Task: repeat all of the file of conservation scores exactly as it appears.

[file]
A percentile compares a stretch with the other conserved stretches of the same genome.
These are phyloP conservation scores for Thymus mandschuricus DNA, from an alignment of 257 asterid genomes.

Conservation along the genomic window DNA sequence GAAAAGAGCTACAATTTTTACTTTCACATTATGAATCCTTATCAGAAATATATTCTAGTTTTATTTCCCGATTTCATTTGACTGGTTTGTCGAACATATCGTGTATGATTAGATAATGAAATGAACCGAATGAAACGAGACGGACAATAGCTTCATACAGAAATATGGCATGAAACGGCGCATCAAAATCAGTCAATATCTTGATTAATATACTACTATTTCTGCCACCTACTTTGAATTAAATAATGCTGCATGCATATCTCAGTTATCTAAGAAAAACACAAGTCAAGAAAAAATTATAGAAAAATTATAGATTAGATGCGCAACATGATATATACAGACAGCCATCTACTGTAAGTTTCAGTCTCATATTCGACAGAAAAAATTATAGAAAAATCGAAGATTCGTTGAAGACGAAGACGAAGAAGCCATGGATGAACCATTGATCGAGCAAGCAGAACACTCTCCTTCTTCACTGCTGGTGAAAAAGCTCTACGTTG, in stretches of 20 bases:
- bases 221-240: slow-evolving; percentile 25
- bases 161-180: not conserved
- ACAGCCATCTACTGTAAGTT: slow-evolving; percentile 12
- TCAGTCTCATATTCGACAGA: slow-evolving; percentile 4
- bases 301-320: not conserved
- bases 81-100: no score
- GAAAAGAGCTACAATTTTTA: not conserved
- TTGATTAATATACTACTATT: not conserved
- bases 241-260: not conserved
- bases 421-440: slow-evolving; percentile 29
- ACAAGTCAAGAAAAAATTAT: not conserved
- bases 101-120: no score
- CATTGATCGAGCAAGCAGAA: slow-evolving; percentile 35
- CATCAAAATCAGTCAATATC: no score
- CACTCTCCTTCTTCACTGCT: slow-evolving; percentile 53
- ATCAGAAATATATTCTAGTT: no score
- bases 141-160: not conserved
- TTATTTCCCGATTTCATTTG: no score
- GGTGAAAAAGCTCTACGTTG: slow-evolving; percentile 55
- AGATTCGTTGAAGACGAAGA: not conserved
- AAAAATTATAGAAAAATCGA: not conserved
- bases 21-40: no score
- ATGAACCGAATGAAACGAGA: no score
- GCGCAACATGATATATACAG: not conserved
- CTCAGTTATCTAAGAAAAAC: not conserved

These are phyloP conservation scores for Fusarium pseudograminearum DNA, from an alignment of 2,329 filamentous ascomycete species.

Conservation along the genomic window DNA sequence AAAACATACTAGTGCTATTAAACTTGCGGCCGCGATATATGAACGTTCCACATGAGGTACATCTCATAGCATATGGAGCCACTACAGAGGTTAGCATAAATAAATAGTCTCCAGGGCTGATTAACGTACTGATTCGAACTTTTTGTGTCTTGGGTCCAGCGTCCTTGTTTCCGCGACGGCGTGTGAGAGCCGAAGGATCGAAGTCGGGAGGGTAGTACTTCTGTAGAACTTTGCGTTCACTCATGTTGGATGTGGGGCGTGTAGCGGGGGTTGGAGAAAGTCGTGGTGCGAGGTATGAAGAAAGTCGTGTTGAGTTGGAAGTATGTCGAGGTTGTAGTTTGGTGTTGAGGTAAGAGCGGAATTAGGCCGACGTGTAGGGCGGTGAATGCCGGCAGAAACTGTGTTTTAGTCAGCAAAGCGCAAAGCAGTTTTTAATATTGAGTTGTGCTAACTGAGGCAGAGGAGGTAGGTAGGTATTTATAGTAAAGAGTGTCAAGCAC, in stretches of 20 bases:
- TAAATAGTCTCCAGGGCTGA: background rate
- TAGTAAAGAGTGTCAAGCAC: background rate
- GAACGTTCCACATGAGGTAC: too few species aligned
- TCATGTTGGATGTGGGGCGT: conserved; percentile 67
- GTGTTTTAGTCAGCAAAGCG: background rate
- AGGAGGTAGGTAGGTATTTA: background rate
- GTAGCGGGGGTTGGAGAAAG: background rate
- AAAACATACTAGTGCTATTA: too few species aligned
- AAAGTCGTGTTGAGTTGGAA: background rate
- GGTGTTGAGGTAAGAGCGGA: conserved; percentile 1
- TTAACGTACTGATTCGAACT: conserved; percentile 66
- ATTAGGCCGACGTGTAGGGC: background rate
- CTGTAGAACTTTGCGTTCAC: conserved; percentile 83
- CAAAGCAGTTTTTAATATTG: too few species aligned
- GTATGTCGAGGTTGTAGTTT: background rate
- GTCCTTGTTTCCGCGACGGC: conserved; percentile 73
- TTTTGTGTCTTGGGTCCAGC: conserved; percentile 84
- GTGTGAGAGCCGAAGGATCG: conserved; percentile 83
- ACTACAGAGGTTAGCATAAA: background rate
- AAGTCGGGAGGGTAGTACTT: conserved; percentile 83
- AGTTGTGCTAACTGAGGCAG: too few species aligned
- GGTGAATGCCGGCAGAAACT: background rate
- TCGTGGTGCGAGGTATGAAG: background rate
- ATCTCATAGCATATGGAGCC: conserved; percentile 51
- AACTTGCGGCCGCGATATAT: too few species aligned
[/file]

A percentile compares a stretch with the other conserved stretches of the same genome.
These are phyloP conservation scores for Thymus mandschuricus DNA, from an alignment of 257 asterid genomes.

Conservation along the genomic window DNA sequence GAAAAGAGCTACAATTTTTACTTTCACATTATGAATCCTTATCAGAAATATATTCTAGTTTTATTTCCCGATTTCATTTGACTGGTTTGTCGAACATATCGTGTATGATTAGATAATGAAATGAACCGAATGAAACGAGACGGACAATAGCTTCATACAGAAATATGGCATGAAACGGCGCATCAAAATCAGTCAATATCTTGATTAATATACTACTATTTCTGCCACCTACTTTGAATTAAATAATGCTGCATGCATATCTCAGTTATCTAAGAAAAACACAAGTCAAGAAAAAATTATAGAAAAATTATAGATTAGATGCGCAACATGATATATACAGACAGCCATCTACTGTAAGTTTCAGTCTCATATTCGACAGAAAAAATTATAGAAAAATCGAAGATTCGTTGAAGACGAAGACGAAGAAGCCATGGATGAACCATTGATCGAGCAAGCAGAACACTCTCCTTCTTCACTGCTGGTGAAAAAGCTCTACGTTG, in stretches of 20 bases:
- bases 221-240: slow-evolving; percentile 25
- bases 161-180: not conserved
- ACAGCCATCTACTGTAAGTT: slow-evolving; percentile 12
- TCAGTCTCATATTCGACAGA: slow-evolving; percentile 4
- bases 301-320: not conserved
- bases 81-100: no score
- GAAAAGAGCTACAATTTTTA: not conserved
- TTGATTAATATACTACTATT: not conserved
- bases 241-260: not conserved
- bases 421-440: slow-evolving; percentile 29
- ACAAGTCAAGAAAAAATTAT: not conserved
- bases 101-120: no score
- CATTGATCGAGCAAGCAGAA: slow-evolving; percentile 35
- CATCAAAATCAGTCAATATC: no score
- CACTCTCCTTCTTCACTGCT: slow-evolving; percentile 53
- ATCAGAAATATATTCTAGTT: no score
- bases 141-160: not conserved
- TTATTTCCCGATTTCATTTG: no score
- GGTGAAAAAGCTCTACGTTG: slow-evolving; percentile 55
- AGATTCGTTGAAGACGAAGA: not conserved
- AAAAATTATAGAAAAATCGA: not conserved
- bases 21-40: no score
- ATGAACCGAATGAAACGAGA: no score
- GCGCAACATGATATATACAG: not conserved
- CTCAGTTATCTAAGAAAAAC: not conserved

These are phyloP conservation scores for Fusarium pseudograminearum DNA, from an alignment of 2,329 filamentous ascomycete species.

Conservation along the genomic window DNA sequence AAAACATACTAGTGCTATTAAACTTGCGGCCGCGATATATGAACGTTCCACATGAGGTACATCTCATAGCATATGGAGCCACTACAGAGGTTAGCATAAATAAATAGTCTCCAGGGCTGATTAACGTACTGATTCGAACTTTTTGTGTCTTGGGTCCAGCGTCCTTGTTTCCGCGACGGCGTGTGAGAGCCGAAGGATCGAAGTCGGGAGGGTAGTACTTCTGTAGAACTTTGCGTTCACTCATGTTGGATGTGGGGCGTGTAGCGGGGGTTGGAGAAAGTCGTGGTGCGAGGTATGAAGAAAGTCGTGTTGAGTTGGAAGTATGTCGAGGTTGTAGTTTGGTGTTGAGGTAAGAGCGGAATTAGGCCGACGTGTAGGGCGGTGAATGCCGGCAGAAACTGTGTTTTAGTCAGCAAAGCGCAAAGCAGTTTTTAATATTGAGTTGTGCTAACTGAGGCAGAGGAGGTAGGTAGGTATTTATAGTAAAGAGTGTCAAGCAC, in stretches of 20 bases:
- TAAATAGTCTCCAGGGCTGA: background rate
- TAGTAAAGAGTGTCAAGCAC: background rate
- GAACGTTCCACATGAGGTAC: too few species aligned
- TCATGTTGGATGTGGGGCGT: conserved; percentile 67
- GTGTTTTAGTCAGCAAAGCG: background rate
- AGGAGGTAGGTAGGTATTTA: background rate
- GTAGCGGGGGTTGGAGAAAG: background rate
- AAAACATACTAGTGCTATTA: too few species aligned
- AAAGTCGTGTTGAGTTGGAA: background rate
- GGTGTTGAGGTAAGAGCGGA: conserved; percentile 1
- TTAACGTACTGATTCGAACT: conserved; percentile 66
- ATTAGGCCGACGTGTAGGGC: background rate
- CTGTAGAACTTTGCGTTCAC: conserved; percentile 83
- CAAAGCAGTTTTTAATATTG: too few species aligned
- GTATGTCGAGGTTGTAGTTT: background rate
- GTCCTTGTTTCCGCGACGGC: conserved; percentile 73
- TTTTGTGTCTTGGGTCCAGC: conserved; percentile 84
- GTGTGAGAGCCGAAGGATCG: conserved; percentile 83
- ACTACAGAGGTTAGCATAAA: background rate
- AAGTCGGGAGGGTAGTACTT: conserved; percentile 83
- AGTTGTGCTAACTGAGGCAG: too few species aligned
- GGTGAATGCCGGCAGAAACT: background rate
- TCGTGGTGCGAGGTATGAAG: background rate
- ATCTCATAGCATATGGAGCC: conserved; percentile 51
- AACTTGCGGCCGCGATATAT: too few species aligned